This week we read the Torah portions of Acharei Mot and Kedoshim. Additionally, we find ourselves in the middle of Sefirat HaOmer; the special countdown, or more accurately count-up, to Shavuot. There is a clear connection between a verse in the portions and the Sefirat HaOmer.
Beyond just being the counting between Pesach and Shavuot, Sefirat HaOmer also serves as a mourning period for the 24,000 students of Rabbi Akiva that perished during this time. According to the sages, they died because they didn’t properly honor or respect one another. This is rather surprising considering it was their teacher, Rabbi Akiva, who drew inspiration from the verse in our Torah readings when he concluded, “Love your neighbor as you love yourself; this is a great principle of Torah.”
Considering the fact that their Rabbi had so emphasized the Torah commandment of loving one’s neighbor, how could these students err in not showing each other the proper respect? The truth is that there is a vast difference between love and respect. Love revolves around shared similarities and that which draws us to one another out of mutual agreement. Respect on the other hand revolves around that which differentiates us. It comes from honoring our own unique journeys and experiences.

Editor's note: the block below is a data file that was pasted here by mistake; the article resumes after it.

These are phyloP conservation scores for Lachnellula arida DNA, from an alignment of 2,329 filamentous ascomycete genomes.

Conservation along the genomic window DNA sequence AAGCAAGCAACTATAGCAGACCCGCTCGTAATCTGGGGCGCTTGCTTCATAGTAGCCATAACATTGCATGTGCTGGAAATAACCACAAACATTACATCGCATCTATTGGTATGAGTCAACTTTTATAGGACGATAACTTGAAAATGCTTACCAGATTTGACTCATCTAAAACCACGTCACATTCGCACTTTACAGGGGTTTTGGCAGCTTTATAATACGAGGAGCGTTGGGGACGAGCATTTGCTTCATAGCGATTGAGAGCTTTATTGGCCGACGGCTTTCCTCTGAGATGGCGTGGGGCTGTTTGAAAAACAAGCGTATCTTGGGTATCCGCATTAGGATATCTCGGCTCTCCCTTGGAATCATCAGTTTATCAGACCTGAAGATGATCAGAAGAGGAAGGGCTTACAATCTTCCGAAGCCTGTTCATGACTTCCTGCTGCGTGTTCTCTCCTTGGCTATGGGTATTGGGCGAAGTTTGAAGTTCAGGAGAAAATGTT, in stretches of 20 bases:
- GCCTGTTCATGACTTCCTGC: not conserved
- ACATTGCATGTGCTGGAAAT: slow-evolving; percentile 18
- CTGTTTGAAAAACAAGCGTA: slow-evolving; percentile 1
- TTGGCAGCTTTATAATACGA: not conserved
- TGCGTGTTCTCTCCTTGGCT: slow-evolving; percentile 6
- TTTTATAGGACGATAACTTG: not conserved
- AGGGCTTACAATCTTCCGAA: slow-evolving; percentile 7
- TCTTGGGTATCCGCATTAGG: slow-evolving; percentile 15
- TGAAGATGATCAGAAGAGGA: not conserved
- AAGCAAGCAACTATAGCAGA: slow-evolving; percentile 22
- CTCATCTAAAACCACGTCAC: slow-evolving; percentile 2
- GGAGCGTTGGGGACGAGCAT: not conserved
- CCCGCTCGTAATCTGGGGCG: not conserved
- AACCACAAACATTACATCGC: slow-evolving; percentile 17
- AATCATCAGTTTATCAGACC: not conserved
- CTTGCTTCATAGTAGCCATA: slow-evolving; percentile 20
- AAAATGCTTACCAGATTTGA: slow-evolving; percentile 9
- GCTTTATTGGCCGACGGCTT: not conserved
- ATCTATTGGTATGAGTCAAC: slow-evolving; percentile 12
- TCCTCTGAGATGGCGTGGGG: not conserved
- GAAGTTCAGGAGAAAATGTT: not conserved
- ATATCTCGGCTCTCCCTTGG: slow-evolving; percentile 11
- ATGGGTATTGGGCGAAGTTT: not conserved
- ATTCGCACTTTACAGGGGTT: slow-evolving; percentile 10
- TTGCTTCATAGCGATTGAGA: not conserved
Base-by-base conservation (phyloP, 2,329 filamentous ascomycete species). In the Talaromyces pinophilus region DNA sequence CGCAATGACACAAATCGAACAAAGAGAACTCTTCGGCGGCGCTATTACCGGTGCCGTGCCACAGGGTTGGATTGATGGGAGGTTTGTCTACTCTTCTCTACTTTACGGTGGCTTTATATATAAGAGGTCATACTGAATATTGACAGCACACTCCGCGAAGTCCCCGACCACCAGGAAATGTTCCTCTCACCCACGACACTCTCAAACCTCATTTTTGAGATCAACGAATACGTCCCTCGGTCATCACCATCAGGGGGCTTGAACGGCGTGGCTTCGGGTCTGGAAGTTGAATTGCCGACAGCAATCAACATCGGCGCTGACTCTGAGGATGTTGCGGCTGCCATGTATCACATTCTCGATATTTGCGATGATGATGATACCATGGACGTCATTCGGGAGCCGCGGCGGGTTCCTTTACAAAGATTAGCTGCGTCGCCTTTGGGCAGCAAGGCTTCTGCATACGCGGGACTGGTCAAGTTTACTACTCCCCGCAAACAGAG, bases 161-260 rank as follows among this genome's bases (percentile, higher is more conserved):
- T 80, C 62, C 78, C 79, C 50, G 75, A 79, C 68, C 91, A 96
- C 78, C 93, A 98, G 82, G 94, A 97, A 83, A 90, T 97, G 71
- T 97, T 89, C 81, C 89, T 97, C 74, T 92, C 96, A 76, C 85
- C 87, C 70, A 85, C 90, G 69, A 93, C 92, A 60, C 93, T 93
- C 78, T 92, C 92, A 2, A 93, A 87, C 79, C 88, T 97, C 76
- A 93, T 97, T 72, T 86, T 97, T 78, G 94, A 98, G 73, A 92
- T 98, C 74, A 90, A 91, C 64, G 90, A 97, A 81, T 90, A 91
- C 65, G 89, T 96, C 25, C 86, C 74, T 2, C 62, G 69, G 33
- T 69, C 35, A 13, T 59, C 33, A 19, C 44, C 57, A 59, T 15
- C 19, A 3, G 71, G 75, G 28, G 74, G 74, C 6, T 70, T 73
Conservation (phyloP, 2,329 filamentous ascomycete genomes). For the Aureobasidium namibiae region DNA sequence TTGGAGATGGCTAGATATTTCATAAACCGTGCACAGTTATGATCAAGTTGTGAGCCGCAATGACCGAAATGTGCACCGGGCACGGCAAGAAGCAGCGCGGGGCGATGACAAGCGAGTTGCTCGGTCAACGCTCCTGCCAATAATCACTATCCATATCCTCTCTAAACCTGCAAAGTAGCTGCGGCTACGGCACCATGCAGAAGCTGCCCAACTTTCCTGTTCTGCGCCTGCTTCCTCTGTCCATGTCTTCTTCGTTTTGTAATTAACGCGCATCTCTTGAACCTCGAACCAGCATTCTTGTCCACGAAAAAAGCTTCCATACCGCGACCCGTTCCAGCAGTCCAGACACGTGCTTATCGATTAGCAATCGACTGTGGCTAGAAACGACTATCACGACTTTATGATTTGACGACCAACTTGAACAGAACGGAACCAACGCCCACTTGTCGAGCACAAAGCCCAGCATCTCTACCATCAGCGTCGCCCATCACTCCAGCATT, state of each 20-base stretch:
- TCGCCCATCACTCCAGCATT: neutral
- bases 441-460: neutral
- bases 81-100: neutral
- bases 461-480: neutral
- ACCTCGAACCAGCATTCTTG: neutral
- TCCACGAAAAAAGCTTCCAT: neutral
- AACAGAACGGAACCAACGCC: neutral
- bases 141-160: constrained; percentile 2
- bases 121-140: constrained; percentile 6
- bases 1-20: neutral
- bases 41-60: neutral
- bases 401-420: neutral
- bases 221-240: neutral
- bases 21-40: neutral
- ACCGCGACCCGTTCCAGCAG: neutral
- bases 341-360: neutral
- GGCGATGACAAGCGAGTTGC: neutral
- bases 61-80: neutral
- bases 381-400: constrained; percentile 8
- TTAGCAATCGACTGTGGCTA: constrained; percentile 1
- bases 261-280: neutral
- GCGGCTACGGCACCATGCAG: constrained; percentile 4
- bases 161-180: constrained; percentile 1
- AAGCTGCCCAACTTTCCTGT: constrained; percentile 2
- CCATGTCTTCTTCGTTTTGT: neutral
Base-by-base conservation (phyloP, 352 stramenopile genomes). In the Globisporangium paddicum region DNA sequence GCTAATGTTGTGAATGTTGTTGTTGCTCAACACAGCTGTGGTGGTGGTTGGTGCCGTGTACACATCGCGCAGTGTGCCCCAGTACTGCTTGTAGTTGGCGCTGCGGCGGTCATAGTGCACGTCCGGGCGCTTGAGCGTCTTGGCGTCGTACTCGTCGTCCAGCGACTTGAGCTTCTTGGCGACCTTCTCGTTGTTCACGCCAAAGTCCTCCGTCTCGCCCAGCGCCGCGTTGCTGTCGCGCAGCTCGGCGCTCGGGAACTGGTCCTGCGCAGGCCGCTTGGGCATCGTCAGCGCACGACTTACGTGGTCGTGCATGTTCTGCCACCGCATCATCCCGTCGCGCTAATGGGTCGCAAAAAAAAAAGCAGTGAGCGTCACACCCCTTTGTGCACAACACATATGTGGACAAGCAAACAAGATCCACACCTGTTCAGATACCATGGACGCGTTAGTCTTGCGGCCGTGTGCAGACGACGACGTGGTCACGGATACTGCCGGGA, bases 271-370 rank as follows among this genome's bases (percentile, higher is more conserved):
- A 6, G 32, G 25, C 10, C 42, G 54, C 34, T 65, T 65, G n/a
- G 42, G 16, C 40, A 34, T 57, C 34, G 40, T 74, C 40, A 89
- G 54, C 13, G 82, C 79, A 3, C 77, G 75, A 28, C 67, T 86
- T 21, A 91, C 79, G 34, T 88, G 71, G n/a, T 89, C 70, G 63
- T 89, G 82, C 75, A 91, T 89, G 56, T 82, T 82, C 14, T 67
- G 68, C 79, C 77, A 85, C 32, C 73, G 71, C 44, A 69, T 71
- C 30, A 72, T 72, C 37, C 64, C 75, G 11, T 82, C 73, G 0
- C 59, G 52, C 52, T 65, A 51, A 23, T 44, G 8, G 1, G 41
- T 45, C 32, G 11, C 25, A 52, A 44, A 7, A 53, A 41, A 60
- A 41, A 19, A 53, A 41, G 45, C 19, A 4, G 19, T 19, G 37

Rabbi Akiva’s students surely loved each other. They were drawn together out of a mutual love of their teacher and the occupation in Torah. What they couldn’t do was make peace with each other’s differences of perspective. Two students would look at the same lesson and reach different conclusions. They couldn’t accept the viewpoint of the other. This ultimately brought their destruction.
The exact verse from the Torah states, “You shall love your neighbor as yourself, I am the Lord.” Why does G-d remind us that He is the Lord after the command? Perhaps G-d is hinting to us that we ought to love each other out of that which we share; that we both share the same Father and King. However, beyond that, G-d reminds us that just as G-d contains in Himself the multiplicity of perspectives and attitudes, so too should they recognize this aspect in their relationships with their fellow Jews. May we learn to not only love each other, but also to respect each other.
– Rabbi Liad Braude